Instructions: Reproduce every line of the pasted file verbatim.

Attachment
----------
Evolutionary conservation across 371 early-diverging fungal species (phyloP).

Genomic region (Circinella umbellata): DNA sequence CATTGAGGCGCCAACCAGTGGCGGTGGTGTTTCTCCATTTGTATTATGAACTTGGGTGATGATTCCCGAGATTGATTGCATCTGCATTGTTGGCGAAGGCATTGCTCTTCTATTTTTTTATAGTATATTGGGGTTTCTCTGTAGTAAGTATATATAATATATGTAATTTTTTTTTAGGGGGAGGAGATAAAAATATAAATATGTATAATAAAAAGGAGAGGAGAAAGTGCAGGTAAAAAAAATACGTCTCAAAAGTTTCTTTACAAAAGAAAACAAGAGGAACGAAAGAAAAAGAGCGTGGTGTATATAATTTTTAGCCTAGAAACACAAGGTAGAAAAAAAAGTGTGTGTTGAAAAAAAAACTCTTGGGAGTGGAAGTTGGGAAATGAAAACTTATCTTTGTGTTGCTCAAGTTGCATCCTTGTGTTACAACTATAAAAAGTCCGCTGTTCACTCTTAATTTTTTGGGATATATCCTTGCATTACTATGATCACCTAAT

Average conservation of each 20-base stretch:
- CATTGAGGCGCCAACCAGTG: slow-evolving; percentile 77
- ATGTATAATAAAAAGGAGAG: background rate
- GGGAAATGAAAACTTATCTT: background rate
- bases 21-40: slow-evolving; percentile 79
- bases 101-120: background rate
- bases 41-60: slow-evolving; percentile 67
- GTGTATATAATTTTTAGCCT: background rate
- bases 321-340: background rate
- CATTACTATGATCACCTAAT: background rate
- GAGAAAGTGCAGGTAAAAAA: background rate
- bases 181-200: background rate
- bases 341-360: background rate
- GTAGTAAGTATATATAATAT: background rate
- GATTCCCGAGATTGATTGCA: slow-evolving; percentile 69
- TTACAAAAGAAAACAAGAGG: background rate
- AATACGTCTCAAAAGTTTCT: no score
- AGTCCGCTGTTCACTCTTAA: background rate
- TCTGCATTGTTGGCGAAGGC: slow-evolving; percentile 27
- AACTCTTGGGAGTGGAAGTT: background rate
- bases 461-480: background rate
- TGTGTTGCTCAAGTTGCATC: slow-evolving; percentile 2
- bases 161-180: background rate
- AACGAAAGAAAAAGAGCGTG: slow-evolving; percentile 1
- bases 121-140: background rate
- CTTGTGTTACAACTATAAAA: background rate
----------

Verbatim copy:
Evolutionary conservation across 371 early-diverging fungal species (phyloP).

Genomic region (Circinella umbellata): DNA sequence CATTGAGGCGCCAACCAGTGGCGGTGGTGTTTCTCCATTTGTATTATGAACTTGGGTGATGATTCCCGAGATTGATTGCATCTGCATTGTTGGCGAAGGCATTGCTCTTCTATTTTTTTATAGTATATTGGGGTTTCTCTGTAGTAAGTATATATAATATATGTAATTTTTTTTTAGGGGGAGGAGATAAAAATATAAATATGTATAATAAAAAGGAGAGGAGAAAGTGCAGGTAAAAAAAATACGTCTCAAAAGTTTCTTTACAAAAGAAAACAAGAGGAACGAAAGAAAAAGAGCGTGGTGTATATAATTTTTAGCCTAGAAACACAAGGTAGAAAAAAAAGTGTGTGTTGAAAAAAAAACTCTTGGGAGTGGAAGTTGGGAAATGAAAACTTATCTTTGTGTTGCTCAAGTTGCATCCTTGTGTTACAACTATAAAAAGTCCGCTGTTCACTCTTAATTTTTTGGGATATATCCTTGCATTACTATGATCACCTAAT

Average conservation of each 20-base stretch:
- CATTGAGGCGCCAACCAGTG: slow-evolving; percentile 77
- ATGTATAATAAAAAGGAGAG: background rate
- GGGAAATGAAAACTTATCTT: background rate
- bases 21-40: slow-evolving; percentile 79
- bases 101-120: background rate
- bases 41-60: slow-evolving; percentile 67
- GTGTATATAATTTTTAGCCT: background rate
- bases 321-340: background rate
- CATTACTATGATCACCTAAT: background rate
- GAGAAAGTGCAGGTAAAAAA: background rate
- bases 181-200: background rate
- bases 341-360: background rate
- GTAGTAAGTATATATAATAT: background rate
- GATTCCCGAGATTGATTGCA: slow-evolving; percentile 69
- TTACAAAAGAAAACAAGAGG: background rate
- AATACGTCTCAAAAGTTTCT: no score
- AGTCCGCTGTTCACTCTTAA: background rate
- TCTGCATTGTTGGCGAAGGC: slow-evolving; percentile 27
- AACTCTTGGGAGTGGAAGTT: background rate
- bases 461-480: background rate
- TGTGTTGCTCAAGTTGCATC: slow-evolving; percentile 2
- bases 161-180: background rate
- AACGAAAGAAAAAGAGCGTG: slow-evolving; percentile 1
- bases 121-140: background rate
- CTTGTGTTACAACTATAAAA: background rate